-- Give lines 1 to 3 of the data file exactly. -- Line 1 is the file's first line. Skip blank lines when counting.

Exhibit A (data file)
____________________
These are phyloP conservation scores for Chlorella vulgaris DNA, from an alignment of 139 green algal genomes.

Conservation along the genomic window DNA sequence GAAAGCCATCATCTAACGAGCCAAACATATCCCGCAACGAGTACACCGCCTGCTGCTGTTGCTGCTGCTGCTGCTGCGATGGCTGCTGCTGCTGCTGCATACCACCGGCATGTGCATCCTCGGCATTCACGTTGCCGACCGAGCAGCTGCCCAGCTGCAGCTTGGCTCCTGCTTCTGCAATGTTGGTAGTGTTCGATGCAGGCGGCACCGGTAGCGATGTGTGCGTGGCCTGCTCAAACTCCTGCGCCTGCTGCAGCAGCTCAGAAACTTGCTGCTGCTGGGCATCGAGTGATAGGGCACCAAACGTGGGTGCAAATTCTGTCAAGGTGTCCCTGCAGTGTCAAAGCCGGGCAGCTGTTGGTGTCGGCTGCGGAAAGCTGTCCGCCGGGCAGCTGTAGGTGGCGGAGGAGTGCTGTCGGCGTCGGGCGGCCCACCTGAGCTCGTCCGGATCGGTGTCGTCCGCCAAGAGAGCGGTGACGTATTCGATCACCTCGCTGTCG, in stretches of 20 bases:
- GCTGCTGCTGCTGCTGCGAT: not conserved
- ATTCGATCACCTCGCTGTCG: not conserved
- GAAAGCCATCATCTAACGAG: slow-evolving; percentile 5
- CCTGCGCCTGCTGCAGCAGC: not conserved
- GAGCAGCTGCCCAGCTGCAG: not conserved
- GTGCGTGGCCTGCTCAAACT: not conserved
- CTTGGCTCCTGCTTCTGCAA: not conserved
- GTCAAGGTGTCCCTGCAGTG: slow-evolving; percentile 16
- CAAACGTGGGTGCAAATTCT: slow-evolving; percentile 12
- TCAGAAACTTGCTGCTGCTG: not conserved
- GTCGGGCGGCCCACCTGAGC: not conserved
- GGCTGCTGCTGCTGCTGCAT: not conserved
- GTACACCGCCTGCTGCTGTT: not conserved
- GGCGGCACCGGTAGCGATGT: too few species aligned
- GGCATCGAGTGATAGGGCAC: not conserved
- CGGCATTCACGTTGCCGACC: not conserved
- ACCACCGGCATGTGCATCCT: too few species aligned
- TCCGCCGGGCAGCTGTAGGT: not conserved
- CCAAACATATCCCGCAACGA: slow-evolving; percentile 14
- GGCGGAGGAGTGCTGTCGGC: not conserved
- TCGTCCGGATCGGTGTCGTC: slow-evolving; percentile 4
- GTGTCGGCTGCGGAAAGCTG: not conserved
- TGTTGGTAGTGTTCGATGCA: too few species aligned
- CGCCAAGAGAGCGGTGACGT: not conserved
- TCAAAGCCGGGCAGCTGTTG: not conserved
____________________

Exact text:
These are phyloP conservation scores for Chlorella vulgaris DNA, from an alignment of 139 green algal genomes.

Conservation along the genomic window DNA sequence GAAAGCCATCATCTAACGAGCCAAACATATCCCGCAACGAGTACACCGCCTGCTGCTGTTGCTGCTGCTGCTGCTGCGATGGCTGCTGCTGCTGCTGCATACCACCGGCATGTGCATCCTCGGCATTCACGTTGCCGACCGAGCAGCTGCCCAGCTGCAGCTTGGCTCCTGCTTCTGCAATGTTGGTAGTGTTCGATGCAGGCGGCACCGGTAGCGATGTGTGCGTGGCCTGCTCAAACTCCTGCGCCTGCTGCAGCAGCTCAGAAACTTGCTGCTGCTGGGCATCGAGTGATAGGGCACCAAACGTGGGTGCAAATTCTGTCAAGGTGTCCCTGCAGTGTCAAAGCCGGGCAGCTGTTGGTGTCGGCTGCGGAAAGCTGTCCGCCGGGCAGCTGTAGGTGGCGGAGGAGTGCTGTCGGCGTCGGGCGGCCCACCTGAGCTCGTCCGGATCGGTGTCGTCCGCCAAGAGAGCGGTGACGTATTCGATCACCTCGCTGTCG, in stretches of 20 bases:
- GCTGCTGCTGCTGCTGCGAT: not conserved